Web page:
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Wednesday, September 14, 2011

Surface Transportation Funding and Finance

Robert S. Kirk
Specialist in Transportation Policy

William J. Mallett
Specialist in Transportation Policy

Federal surface transportation programs are currently funded primarily through federal fuel taxes on gasoline, diesel, and other fuels that are deposited in the highway trust fund. Although there has been some modification to the tax system, the basic fuel taxes have not been increased at the federal level since 1993. Prior to the recession that began in 2007, annual increases in driving, with a concomitant increase in fuel use, were sufficient to keep revenues rising steadily on an annual basis. This is no longer the case. Further, future changes in the nation’s vehicle fleet as a result of federal fuel economy standards, including increased use of electric hybrid and fully electric vehicles, are expected to suppress future fuel use even if annual increases in vehicle mileage resume.

Congress has yet to address the surface transportation program’s revenue issues, except by increasing transport spending from the U.S. Treasury general fund. Many Members of Congress have expressed an aversion to raising fuel taxes, and alternative methods of financing surface transportation have not received serious legislative consideration.

These financial issues have delayed reauthorization of federal surface transportation programs. In the past Congress has reached agreement on reauthorization only when it could count on sufficient revenues to meet many of the competing demands for funding. With efforts to reauthorize the existing, but already expired, surface transportation program at a standstill, the programs authorized by the Safe, Accountable, Flexible, Efficient Transportation Equity Act: A Legacy for Users (SAFETEA-LU or SAFETEA) (P.L. 109-59) continue to operate as a result of extension legislation and cash infusions to the trust fund from the U.S. Treasury general fund.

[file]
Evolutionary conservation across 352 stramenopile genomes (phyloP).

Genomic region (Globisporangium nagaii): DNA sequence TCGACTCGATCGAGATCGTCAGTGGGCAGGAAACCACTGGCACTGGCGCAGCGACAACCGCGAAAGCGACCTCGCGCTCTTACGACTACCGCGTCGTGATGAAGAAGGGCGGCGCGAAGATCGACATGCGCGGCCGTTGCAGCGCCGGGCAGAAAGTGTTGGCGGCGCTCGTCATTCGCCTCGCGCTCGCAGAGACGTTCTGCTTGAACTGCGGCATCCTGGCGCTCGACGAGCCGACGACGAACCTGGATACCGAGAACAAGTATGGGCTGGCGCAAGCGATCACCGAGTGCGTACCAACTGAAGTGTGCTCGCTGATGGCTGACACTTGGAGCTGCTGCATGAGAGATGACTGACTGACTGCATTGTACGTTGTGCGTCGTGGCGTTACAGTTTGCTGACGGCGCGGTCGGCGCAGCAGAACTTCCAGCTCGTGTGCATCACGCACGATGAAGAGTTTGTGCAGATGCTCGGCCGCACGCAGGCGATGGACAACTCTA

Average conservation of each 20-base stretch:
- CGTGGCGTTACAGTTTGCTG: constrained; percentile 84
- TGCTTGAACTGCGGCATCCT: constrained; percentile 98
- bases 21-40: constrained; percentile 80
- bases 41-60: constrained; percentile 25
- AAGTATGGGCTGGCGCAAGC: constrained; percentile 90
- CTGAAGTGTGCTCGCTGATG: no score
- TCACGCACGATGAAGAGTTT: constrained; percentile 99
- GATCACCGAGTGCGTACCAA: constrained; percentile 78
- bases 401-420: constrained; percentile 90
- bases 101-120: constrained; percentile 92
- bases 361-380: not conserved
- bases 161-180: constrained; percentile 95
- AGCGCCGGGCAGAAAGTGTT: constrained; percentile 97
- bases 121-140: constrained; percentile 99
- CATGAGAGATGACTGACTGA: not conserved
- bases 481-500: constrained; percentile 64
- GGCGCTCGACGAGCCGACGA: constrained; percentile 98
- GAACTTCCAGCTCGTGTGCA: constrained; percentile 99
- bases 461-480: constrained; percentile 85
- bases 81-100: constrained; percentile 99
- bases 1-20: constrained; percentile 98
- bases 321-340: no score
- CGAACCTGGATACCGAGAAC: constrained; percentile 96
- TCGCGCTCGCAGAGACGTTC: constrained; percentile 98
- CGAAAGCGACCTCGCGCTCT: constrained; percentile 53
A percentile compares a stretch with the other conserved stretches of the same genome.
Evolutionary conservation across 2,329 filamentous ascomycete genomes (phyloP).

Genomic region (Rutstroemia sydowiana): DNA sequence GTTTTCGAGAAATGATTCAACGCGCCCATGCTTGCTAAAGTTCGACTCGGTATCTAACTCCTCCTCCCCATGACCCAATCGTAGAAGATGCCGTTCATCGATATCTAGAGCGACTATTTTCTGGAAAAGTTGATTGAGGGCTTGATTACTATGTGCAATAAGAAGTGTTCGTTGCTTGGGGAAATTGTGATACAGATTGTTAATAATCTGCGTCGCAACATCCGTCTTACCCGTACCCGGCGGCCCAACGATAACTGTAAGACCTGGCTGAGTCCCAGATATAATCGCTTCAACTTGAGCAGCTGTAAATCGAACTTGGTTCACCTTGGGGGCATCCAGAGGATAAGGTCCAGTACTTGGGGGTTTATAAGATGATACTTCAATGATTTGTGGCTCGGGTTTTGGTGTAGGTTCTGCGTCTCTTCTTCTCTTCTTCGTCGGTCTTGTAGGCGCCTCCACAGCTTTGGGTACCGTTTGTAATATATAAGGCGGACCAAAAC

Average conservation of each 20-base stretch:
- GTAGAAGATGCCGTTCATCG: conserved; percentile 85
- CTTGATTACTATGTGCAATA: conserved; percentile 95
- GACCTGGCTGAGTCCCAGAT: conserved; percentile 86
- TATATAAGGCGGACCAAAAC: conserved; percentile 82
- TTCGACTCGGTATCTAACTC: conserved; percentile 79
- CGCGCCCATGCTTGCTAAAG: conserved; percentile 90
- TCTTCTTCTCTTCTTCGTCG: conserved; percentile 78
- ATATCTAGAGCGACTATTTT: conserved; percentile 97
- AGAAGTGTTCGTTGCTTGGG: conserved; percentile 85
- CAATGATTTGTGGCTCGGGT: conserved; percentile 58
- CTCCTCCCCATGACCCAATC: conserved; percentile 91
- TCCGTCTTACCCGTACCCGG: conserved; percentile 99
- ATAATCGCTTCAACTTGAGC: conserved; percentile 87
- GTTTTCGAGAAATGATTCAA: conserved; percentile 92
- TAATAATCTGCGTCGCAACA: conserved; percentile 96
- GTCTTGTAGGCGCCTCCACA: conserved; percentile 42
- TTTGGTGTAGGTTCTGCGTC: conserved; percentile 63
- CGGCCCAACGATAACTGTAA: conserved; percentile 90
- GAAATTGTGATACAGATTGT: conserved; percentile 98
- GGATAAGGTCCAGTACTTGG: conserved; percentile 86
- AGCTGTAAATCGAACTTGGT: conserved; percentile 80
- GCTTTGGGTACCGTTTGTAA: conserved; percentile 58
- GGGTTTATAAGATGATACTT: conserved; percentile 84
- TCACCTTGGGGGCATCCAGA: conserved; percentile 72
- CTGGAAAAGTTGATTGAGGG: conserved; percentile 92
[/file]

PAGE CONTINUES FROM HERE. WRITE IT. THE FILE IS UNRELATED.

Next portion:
This report focuses on possible revenue sources for surface transportation infrastructure. It begins with a brief discussion of the problems associated with the trust fund financing system and then explores possible immediate and longer-term solutions to the financing problem. Some of the major issues discussed in this report are:

  • Raising motor fuel taxes offers a simple short-term solution to the revenue issue, but is not a long-term solution due to likely future declines in fuel consumption. 
  • Proposals such as replacing current motor fuel taxes with a fuel sales tax or a fee based on vehicle miles traveled (VMT) pose their own problems, and in any event will require overcoming numerous administrative and political barriers. 
  • The trust fund system itself may be a barrier to increased or more effective federal transportation spending, and its continuation in its current form could be reconsidered. 
  • The general aversion to taxation in the current economic climate has drawn attention to private and nontraditional funding sources, such as tolls, leveraging private capital through pubic-private partnerships (PPPs), existing federal loan guarantees, and creation of a national infrastructure bank. These nontraditional funding mechanisms could potentially make an important but somewhat limited contribution to overall national infrastructure needs.

Date of Report: September 2, 2011
Number of Pages: 32
Order Number: R41490
Price: $29.95

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